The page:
Next, dicumyl peroxide and a compound of the following formula (7) were added as components (E) and (D), respectively, and mixing was carried out to uniformity at room temperature, thereby giving a silicone rubber composition. The composition was cured by heating at 165° C. for 10 minutes, yielding a silicone rubber sheet having dimensions of 80 mm×80 mm×2 mm (thick). The volumetric resistivity of the sheet was measured. The adhesion of the composition to various substrates was examined by a test procedure to be described later. The results are shown in
As in Example 1, component (A) in the form of (c) dimethylpolysiloxane capped at both ends with dimethylvinylsiloxy groups and having a viscosity of 1,000 cp at 25° C. were blended with the same components (B) and (C) as in Example 1, and agitated and mixed for 2 hours. To the mixture were added dimethylhydrogenpolysiloxane of the following formula (8) and a 1% solution of chloroplatinic acid in 2-ethylhexanol as component (E), ethynylcyclohexanol as a reaction regulator, and the compound of formula (7) as component (D). The components were mixed to uniformity, thereby giving a silicone rubber composition. The composition was cured by heating at 165° C. for 10 minutes, yielding a silicone rubber sheet having dimensions of 80 mm×80 mm×2 mm (thick). The volumetric resistivity of the sheet was measured. The adhesion of the composition to various substrates was examined. The results are shown in Table 1.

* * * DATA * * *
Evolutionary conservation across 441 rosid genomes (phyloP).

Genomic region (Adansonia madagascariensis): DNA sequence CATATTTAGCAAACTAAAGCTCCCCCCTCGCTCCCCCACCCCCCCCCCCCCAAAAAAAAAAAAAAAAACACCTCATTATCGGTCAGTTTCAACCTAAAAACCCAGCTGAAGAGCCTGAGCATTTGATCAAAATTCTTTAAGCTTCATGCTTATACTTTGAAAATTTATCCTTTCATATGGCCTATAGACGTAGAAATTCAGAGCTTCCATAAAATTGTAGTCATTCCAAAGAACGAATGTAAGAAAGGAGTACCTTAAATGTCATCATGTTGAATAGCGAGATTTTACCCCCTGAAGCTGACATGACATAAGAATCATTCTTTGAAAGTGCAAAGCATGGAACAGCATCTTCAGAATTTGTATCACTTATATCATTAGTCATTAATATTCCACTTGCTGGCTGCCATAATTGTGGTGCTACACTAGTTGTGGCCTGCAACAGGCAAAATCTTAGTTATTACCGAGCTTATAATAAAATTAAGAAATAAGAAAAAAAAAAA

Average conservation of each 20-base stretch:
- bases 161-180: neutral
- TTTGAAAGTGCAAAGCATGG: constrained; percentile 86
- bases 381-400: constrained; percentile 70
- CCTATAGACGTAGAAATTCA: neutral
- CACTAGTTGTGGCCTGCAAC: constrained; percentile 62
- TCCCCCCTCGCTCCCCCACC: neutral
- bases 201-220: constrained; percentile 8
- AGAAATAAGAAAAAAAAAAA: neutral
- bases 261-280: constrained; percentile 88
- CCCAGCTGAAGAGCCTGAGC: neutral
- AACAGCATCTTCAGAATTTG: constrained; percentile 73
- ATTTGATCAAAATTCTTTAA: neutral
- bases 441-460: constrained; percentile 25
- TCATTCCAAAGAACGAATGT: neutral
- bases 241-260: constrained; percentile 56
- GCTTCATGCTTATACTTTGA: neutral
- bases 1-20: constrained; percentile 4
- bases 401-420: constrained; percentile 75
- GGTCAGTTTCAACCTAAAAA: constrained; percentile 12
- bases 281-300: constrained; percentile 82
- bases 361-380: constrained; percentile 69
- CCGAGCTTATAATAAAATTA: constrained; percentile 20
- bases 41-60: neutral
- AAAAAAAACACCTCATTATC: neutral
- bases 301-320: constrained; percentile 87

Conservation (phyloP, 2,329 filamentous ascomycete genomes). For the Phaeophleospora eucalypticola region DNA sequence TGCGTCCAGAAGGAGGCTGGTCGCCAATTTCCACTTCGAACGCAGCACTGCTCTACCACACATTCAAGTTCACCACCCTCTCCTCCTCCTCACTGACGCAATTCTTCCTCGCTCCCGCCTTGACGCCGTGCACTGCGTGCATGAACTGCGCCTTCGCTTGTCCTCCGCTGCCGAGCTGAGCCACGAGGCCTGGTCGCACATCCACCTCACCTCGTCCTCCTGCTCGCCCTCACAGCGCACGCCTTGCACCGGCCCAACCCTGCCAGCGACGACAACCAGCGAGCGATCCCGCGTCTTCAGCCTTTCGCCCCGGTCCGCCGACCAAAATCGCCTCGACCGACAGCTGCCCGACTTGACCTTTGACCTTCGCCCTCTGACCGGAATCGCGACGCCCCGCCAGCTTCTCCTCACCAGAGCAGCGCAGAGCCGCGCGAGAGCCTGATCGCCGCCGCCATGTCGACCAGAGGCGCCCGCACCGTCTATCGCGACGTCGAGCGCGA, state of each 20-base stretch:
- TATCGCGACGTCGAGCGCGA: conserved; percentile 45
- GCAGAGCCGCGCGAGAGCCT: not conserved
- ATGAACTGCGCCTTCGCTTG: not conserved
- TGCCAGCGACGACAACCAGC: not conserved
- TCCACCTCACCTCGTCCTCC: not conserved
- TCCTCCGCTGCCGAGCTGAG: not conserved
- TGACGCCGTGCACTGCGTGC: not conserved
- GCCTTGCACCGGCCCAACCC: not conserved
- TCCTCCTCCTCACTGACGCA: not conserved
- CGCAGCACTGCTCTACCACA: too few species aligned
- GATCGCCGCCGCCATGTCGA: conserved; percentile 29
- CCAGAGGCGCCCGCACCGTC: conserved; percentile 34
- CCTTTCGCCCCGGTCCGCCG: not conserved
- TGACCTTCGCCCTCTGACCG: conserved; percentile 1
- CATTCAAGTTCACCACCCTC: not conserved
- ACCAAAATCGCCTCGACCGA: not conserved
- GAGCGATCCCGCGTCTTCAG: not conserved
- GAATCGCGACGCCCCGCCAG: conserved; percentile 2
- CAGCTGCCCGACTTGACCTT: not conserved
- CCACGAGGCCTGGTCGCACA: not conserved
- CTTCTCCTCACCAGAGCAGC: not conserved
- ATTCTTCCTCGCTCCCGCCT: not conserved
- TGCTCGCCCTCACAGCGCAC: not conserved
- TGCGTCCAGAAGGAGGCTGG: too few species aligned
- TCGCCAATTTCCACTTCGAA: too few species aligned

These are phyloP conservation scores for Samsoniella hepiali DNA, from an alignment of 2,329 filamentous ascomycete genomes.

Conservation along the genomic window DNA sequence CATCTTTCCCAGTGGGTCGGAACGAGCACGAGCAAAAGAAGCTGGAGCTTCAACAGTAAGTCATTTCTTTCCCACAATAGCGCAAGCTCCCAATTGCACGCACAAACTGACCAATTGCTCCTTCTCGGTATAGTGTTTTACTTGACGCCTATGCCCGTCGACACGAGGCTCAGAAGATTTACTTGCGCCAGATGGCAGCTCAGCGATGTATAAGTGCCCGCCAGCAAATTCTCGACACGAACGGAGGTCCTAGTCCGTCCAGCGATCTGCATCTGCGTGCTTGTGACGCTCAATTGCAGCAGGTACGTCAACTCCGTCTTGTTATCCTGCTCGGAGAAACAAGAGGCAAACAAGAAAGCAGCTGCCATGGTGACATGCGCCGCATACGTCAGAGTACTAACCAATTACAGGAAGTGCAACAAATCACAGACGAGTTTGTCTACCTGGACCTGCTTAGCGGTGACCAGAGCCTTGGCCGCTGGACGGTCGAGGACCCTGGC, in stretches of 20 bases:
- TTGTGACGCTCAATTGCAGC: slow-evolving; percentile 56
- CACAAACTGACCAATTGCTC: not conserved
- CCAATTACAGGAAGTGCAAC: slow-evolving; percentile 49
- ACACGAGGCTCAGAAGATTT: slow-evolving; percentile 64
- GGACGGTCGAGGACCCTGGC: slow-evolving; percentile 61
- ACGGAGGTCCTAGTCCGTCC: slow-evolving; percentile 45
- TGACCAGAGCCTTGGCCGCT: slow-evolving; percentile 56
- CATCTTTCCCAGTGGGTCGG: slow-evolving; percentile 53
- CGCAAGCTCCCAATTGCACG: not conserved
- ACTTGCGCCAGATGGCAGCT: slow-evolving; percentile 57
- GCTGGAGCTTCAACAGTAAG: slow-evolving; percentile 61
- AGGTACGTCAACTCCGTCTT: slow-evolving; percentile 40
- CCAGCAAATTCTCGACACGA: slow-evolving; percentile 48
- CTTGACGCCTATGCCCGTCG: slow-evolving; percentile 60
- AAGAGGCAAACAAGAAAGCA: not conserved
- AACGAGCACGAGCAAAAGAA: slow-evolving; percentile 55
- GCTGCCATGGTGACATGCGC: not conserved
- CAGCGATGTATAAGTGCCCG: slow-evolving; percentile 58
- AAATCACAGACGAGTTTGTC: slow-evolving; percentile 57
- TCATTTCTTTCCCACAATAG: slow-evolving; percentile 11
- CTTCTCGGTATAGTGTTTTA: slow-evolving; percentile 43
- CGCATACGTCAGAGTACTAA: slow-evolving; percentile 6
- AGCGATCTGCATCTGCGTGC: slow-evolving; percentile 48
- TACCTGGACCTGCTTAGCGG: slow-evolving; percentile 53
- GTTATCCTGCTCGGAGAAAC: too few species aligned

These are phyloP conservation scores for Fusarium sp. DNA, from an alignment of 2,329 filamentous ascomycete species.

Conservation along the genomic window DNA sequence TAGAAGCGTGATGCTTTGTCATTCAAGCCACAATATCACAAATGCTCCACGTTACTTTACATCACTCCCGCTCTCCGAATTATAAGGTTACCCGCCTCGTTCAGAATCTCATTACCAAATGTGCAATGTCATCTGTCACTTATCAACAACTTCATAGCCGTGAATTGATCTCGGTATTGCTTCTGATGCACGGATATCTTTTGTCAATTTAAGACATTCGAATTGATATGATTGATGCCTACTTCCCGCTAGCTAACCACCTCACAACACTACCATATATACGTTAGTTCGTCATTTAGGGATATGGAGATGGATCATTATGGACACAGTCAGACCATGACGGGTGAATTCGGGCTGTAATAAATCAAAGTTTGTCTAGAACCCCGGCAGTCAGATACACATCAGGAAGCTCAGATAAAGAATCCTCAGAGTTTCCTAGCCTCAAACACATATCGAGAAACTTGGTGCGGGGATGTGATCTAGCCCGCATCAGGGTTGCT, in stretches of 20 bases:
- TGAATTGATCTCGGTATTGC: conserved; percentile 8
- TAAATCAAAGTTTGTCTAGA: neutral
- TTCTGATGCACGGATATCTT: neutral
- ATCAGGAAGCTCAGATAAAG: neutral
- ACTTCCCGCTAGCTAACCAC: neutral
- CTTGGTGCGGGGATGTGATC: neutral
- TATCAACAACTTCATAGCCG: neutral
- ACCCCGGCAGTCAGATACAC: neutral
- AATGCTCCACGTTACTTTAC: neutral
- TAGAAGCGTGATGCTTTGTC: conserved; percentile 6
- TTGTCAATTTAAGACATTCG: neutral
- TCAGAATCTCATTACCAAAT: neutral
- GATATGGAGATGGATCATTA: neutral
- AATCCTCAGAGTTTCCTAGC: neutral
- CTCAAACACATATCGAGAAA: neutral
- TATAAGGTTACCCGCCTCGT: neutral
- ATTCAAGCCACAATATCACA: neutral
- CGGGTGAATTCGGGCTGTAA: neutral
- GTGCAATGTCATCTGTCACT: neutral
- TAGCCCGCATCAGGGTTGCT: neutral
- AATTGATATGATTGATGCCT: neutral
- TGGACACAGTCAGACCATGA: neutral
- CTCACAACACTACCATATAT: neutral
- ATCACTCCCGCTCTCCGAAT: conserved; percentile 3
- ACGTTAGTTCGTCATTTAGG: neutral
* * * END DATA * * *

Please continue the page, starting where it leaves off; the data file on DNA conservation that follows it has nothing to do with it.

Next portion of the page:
Aside from the use, as component (C), of the gold-plated silica powder produced in the synthesis example instead of silver powder, the same components were mixed to uniformity at room temperature in the same manner as in Example 1, giving a silicone rubber composition. The composition was cured by heating at 165° C. for 10 minutes, yielding a sheet like that in Example 1. Measurements were carried out likewise. The results are shown in Table 1.
Aside from the use of a compound of the following formula (9) as component (D), the same components were mixed to uniformity at room temperature in the same manner as in Example 1, giving a silicone rubber composition. The composition was cured by heating at 165° C. for 10 minutes, yielding a sheet like that in Example 1. Measurements were carried out likewise. The results are shown in Table 1.
Aside from the use of a compound of the following formula (10) as component (D), the same components were mixed to uniformity at room temperature in the same manner as in Example 1, giving a silicone rubber composition. The composition was cured by heating at 165° C. for 10 minutes, yielding a sheet like that in Example 1. Measurements were carried out likewise. The results are shown in Table 1.
Aside from the use of a compound of the following formula (11) as component (D), the same components were mixed to uniformity at room temperature in the same manner as in Example 2, giving a silicone rubber composition. The composition was cured into a sheet as in Example 2. Measurements were carried out likewise. The results are shown in Table 1.
Aside from the change of component (C), the same components were mixed to uniformity at room temperature in the same manner as in Example 1, giving a silicone rubber composition. The conductive metal-plated powder (C) used herein was metal-plated alumina having a nickel-gold structure which was prepared by the same procedure as in the synthesis example except that the silica core was replaced by aluminum oxide whose primary particles had an average particle size of 20 nm (Oxide C by Nippon Aerosil Co., Ltd.). The resulting composition was cured by heating at 165° C. for 10 minutes, yielding a sheet like that in Example 1. Measurements were carried out likewise. The results are shown in Table 1.